by Graham Pierrepoint
Most of us, as it goes, are blissfully unaware of the often small rocks which hurtle past the Earth at mind boggling speed every few days. Thankfully so! However, if you turn your eyes skywards on the evening of April 19th, you will be treated to the sight of the biggest and brightest asteroid to have neighbored Earth in over a decade – around 13 years, to be more precise.
Stargazers will be able to see Asteroid 2014 JO25, to give the rock its full name, come within 1.8 million km - almost 1.1 million miles - roughly four and a half times the distance to the Moon - of our little blue planet. Even though this is a very close approach for an asteroid of this size, NASA advise that there is no chance of this particular boulder clashing with Earth. Nevertheless, 2014 JO25 has made it onto the infamous list of PHAs (Potentially Hazardous Asteroids) – a comprehensive roster of those galactic space boulders which are deemed large enough and pass close enough to Earth to be considered somewhat worrisome. To officially warrant concern, asteroids must be at least 100-150 meters (330-490 feet) in diameter and pass less than 0.05 a.u (7.5 million km / 4.6 million miles) from our planet. To date, we know of 1,786 PHAs, but don’t worry, no known PHA is expected to collide with Earth for at least the next century.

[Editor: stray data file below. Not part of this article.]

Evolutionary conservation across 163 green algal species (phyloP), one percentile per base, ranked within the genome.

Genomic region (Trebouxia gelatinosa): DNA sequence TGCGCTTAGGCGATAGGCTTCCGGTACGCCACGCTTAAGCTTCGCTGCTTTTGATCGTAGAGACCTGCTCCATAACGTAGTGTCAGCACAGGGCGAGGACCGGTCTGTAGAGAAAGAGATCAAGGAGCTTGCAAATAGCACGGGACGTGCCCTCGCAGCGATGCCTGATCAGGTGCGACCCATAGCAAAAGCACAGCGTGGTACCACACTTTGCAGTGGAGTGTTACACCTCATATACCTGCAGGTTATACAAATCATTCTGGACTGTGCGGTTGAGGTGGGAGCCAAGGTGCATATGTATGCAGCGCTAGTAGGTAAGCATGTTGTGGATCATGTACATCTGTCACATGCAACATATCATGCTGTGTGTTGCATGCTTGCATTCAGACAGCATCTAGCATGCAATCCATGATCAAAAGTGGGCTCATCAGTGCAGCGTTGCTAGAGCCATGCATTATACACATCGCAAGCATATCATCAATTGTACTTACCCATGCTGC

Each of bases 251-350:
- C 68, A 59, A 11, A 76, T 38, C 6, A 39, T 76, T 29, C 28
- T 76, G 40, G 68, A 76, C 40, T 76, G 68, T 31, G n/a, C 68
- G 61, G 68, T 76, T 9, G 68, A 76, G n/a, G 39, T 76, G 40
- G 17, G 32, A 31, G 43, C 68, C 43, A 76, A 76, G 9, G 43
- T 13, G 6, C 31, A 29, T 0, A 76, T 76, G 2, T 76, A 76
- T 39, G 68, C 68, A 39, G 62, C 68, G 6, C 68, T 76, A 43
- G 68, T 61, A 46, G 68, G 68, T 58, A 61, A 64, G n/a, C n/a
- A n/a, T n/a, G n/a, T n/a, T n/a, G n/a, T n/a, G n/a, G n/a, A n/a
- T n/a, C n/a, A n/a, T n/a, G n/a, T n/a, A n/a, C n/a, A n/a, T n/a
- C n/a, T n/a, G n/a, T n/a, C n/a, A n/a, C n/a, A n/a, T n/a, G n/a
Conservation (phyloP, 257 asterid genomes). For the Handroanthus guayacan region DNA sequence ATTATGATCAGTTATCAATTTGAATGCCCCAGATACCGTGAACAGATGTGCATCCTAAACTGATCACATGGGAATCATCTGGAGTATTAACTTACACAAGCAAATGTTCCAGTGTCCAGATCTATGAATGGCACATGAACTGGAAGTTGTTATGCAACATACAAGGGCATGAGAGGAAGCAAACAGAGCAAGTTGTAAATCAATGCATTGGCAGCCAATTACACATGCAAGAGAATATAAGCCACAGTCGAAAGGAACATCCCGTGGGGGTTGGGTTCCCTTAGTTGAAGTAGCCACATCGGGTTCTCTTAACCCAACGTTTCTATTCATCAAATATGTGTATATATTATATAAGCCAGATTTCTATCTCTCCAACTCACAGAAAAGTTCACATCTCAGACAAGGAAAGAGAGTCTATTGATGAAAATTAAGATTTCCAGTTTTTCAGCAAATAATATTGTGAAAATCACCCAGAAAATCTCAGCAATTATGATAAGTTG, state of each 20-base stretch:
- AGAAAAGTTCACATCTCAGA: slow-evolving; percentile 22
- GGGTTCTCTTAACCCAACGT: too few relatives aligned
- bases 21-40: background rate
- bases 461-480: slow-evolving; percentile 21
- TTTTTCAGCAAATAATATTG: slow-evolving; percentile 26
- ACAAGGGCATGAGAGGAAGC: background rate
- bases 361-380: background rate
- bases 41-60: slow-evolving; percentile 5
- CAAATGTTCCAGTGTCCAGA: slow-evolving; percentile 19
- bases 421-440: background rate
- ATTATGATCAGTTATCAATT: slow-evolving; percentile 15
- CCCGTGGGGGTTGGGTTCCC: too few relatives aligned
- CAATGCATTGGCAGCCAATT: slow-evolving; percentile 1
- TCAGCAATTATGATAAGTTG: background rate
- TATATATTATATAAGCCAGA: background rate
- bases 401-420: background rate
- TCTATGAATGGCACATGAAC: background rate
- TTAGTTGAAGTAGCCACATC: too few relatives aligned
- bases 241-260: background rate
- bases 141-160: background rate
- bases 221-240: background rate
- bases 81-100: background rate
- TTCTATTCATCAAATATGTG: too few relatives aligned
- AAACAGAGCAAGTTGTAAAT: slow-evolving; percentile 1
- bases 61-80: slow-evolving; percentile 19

Asteroid 2014 JO25 was first spotted in May 2014 by astronomers at the Catalina Sky Survey (CSS) near Tucson, Arizona. CSS is a NASA-run project and is in collaboration with the state university.
Dimensions taken by NASA's NEOWISE mission suggest Asteroid 2014 JO25 measures about 650m (nearly 2000ft) across. It is thought to be about twice as reflective as the moon and is predicted to brighten to magnitude 11 on Wednesday night. This means that even amateur astronomers should be able to see the asteroid with any small optical telescope for at least a couple of nights before it fades from sight. Because of the proximity and projected trajectory of the asteroid, astronomers expect this event to be a once in a lifetime chance to study this it. NASA, for example, is planning to use the Goldstone Solar System Radar in California to obtain detailed radar images of the asteroid’s surface.
The asteroid should be visible to most people low in the evening sky on Tuesday 18th. This is the closest 2014 JO25 has come to Earth in about 400 years and is the closest it will come for another 500 - but we won’t have to wait too long for our next close shave. The next comparable space rock to zoom past our little world will be when the 800-meter-wide (half-mile-wide) asteroid 1999 AN10 flies by at 380,000 km (236,000 miles, or roughly one lunar distance) in 2027. So keep your telescopes handy – and get set to look to the skies!